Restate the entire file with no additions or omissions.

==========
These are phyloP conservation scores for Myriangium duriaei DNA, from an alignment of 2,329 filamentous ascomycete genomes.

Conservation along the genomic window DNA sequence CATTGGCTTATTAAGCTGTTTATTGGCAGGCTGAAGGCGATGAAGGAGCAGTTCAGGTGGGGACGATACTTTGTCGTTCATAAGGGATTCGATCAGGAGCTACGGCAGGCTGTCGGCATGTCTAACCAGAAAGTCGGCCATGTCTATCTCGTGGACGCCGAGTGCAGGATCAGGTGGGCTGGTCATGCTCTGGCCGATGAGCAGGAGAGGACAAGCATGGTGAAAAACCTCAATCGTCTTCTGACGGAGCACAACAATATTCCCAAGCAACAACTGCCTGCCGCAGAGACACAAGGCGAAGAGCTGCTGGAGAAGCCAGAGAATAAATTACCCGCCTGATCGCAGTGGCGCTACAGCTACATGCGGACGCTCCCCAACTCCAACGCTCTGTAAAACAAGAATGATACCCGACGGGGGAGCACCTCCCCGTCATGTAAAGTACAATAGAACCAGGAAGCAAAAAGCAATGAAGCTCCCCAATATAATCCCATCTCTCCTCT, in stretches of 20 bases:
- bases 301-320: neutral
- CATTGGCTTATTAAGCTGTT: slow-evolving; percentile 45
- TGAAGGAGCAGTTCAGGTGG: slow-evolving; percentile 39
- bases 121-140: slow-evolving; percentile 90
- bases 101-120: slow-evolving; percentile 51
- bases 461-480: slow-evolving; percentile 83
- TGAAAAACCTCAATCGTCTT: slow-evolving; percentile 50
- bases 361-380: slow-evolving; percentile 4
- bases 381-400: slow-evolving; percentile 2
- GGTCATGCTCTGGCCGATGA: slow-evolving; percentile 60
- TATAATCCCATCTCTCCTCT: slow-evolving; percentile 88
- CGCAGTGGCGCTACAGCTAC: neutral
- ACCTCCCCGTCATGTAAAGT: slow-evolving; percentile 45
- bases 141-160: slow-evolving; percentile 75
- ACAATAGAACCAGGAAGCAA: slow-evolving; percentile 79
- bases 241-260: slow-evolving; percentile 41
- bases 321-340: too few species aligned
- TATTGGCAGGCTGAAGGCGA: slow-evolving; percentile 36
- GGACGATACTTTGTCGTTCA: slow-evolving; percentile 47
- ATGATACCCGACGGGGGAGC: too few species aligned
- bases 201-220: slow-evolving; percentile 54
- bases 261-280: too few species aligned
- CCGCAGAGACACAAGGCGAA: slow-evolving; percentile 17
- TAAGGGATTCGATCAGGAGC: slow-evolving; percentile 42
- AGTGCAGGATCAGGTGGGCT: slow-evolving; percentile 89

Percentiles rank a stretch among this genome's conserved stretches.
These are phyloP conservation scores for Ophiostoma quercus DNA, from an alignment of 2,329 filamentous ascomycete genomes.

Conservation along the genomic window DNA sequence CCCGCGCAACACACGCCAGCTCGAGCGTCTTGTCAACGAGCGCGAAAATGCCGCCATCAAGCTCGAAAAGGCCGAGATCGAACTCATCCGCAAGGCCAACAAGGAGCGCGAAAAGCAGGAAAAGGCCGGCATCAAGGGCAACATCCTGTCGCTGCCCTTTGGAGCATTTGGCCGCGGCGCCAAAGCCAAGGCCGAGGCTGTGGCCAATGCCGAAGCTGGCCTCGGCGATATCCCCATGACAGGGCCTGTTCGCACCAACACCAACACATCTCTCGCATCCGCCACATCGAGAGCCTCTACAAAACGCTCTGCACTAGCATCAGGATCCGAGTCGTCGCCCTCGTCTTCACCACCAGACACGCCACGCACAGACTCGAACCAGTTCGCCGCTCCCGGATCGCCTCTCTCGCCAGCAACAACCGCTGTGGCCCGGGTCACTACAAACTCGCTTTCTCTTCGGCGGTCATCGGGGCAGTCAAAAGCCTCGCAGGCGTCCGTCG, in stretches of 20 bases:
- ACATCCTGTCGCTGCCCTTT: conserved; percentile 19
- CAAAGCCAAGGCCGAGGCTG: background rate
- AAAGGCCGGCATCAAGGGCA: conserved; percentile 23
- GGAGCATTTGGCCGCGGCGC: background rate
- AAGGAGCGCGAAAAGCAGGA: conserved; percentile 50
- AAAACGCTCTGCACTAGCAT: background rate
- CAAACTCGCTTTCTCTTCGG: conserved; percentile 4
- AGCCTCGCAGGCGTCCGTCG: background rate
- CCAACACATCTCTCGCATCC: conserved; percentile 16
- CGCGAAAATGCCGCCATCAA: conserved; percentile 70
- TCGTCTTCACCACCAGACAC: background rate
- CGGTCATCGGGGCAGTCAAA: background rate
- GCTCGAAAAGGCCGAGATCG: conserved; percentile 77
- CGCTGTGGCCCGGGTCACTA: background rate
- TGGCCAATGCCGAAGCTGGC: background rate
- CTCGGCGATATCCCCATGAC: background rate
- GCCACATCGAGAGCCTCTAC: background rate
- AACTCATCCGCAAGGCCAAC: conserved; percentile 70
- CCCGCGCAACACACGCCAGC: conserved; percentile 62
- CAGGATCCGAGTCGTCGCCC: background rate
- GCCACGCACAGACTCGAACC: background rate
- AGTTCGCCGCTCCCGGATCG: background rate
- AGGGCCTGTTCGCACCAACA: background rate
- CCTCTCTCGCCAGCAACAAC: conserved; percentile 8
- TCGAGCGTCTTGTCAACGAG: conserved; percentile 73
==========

These are phyloP conservation scores for Myriangium duriaei DNA, from an alignment of 2,329 filamentous ascomycete genomes.

Conservation along the genomic window DNA sequence CATTGGCTTATTAAGCTGTTTATTGGCAGGCTGAAGGCGATGAAGGAGCAGTTCAGGTGGGGACGATACTTTGTCGTTCATAAGGGATTCGATCAGGAGCTACGGCAGGCTGTCGGCATGTCTAACCAGAAAGTCGGCCATGTCTATCTCGTGGACGCCGAGTGCAGGATCAGGTGGGCTGGTCATGCTCTGGCCGATGAGCAGGAGAGGACAAGCATGGTGAAAAACCTCAATCGTCTTCTGACGGAGCACAACAATATTCCCAAGCAACAACTGCCTGCCGCAGAGACACAAGGCGAAGAGCTGCTGGAGAAGCCAGAGAATAAATTACCCGCCTGATCGCAGTGGCGCTACAGCTACATGCGGACGCTCCCCAACTCCAACGCTCTGTAAAACAAGAATGATACCCGACGGGGGAGCACCTCCCCGTCATGTAAAGTACAATAGAACCAGGAAGCAAAAAGCAATGAAGCTCCCCAATATAATCCCATCTCTCCTCT, in stretches of 20 bases:
- bases 301-320: neutral
- CATTGGCTTATTAAGCTGTT: slow-evolving; percentile 45
- TGAAGGAGCAGTTCAGGTGG: slow-evolving; percentile 39
- bases 121-140: slow-evolving; percentile 90
- bases 101-120: slow-evolving; percentile 51
- bases 461-480: slow-evolving; percentile 83
- TGAAAAACCTCAATCGTCTT: slow-evolving; percentile 50
- bases 361-380: slow-evolving; percentile 4
- bases 381-400: slow-evolving; percentile 2
- GGTCATGCTCTGGCCGATGA: slow-evolving; percentile 60
- TATAATCCCATCTCTCCTCT: slow-evolving; percentile 88
- CGCAGTGGCGCTACAGCTAC: neutral
- ACCTCCCCGTCATGTAAAGT: slow-evolving; percentile 45
- bases 141-160: slow-evolving; percentile 75
- ACAATAGAACCAGGAAGCAA: slow-evolving; percentile 79
- bases 241-260: slow-evolving; percentile 41
- bases 321-340: too few species aligned
- TATTGGCAGGCTGAAGGCGA: slow-evolving; percentile 36
- GGACGATACTTTGTCGTTCA: slow-evolving; percentile 47
- ATGATACCCGACGGGGGAGC: too few species aligned
- bases 201-220: slow-evolving; percentile 54
- bases 261-280: too few species aligned
- CCGCAGAGACACAAGGCGAA: slow-evolving; percentile 17
- TAAGGGATTCGATCAGGAGC: slow-evolving; percentile 42
- AGTGCAGGATCAGGTGGGCT: slow-evolving; percentile 89

Percentiles rank a stretch among this genome's conserved stretches.
These are phyloP conservation scores for Ophiostoma quercus DNA, from an alignment of 2,329 filamentous ascomycete genomes.

Conservation along the genomic window DNA sequence CCCGCGCAACACACGCCAGCTCGAGCGTCTTGTCAACGAGCGCGAAAATGCCGCCATCAAGCTCGAAAAGGCCGAGATCGAACTCATCCGCAAGGCCAACAAGGAGCGCGAAAAGCAGGAAAAGGCCGGCATCAAGGGCAACATCCTGTCGCTGCCCTTTGGAGCATTTGGCCGCGGCGCCAAAGCCAAGGCCGAGGCTGTGGCCAATGCCGAAGCTGGCCTCGGCGATATCCCCATGACAGGGCCTGTTCGCACCAACACCAACACATCTCTCGCATCCGCCACATCGAGAGCCTCTACAAAACGCTCTGCACTAGCATCAGGATCCGAGTCGTCGCCCTCGTCTTCACCACCAGACACGCCACGCACAGACTCGAACCAGTTCGCCGCTCCCGGATCGCCTCTCTCGCCAGCAACAACCGCTGTGGCCCGGGTCACTACAAACTCGCTTTCTCTTCGGCGGTCATCGGGGCAGTCAAAAGCCTCGCAGGCGTCCGTCG, in stretches of 20 bases:
- ACATCCTGTCGCTGCCCTTT: conserved; percentile 19
- CAAAGCCAAGGCCGAGGCTG: background rate
- AAAGGCCGGCATCAAGGGCA: conserved; percentile 23
- GGAGCATTTGGCCGCGGCGC: background rate
- AAGGAGCGCGAAAAGCAGGA: conserved; percentile 50
- AAAACGCTCTGCACTAGCAT: background rate
- CAAACTCGCTTTCTCTTCGG: conserved; percentile 4
- AGCCTCGCAGGCGTCCGTCG: background rate
- CCAACACATCTCTCGCATCC: conserved; percentile 16
- CGCGAAAATGCCGCCATCAA: conserved; percentile 70
- TCGTCTTCACCACCAGACAC: background rate
- CGGTCATCGGGGCAGTCAAA: background rate
- GCTCGAAAAGGCCGAGATCG: conserved; percentile 77
- CGCTGTGGCCCGGGTCACTA: background rate
- TGGCCAATGCCGAAGCTGGC: background rate
- CTCGGCGATATCCCCATGAC: background rate
- GCCACATCGAGAGCCTCTAC: background rate
- AACTCATCCGCAAGGCCAAC: conserved; percentile 70
- CCCGCGCAACACACGCCAGC: conserved; percentile 62
- CAGGATCCGAGTCGTCGCCC: background rate
- GCCACGCACAGACTCGAACC: background rate
- AGTTCGCCGCTCCCGGATCG: background rate
- AGGGCCTGTTCGCACCAACA: background rate
- CCTCTCTCGCCAGCAACAAC: conserved; percentile 8
- TCGAGCGTCTTGTCAACGAG: conserved; percentile 73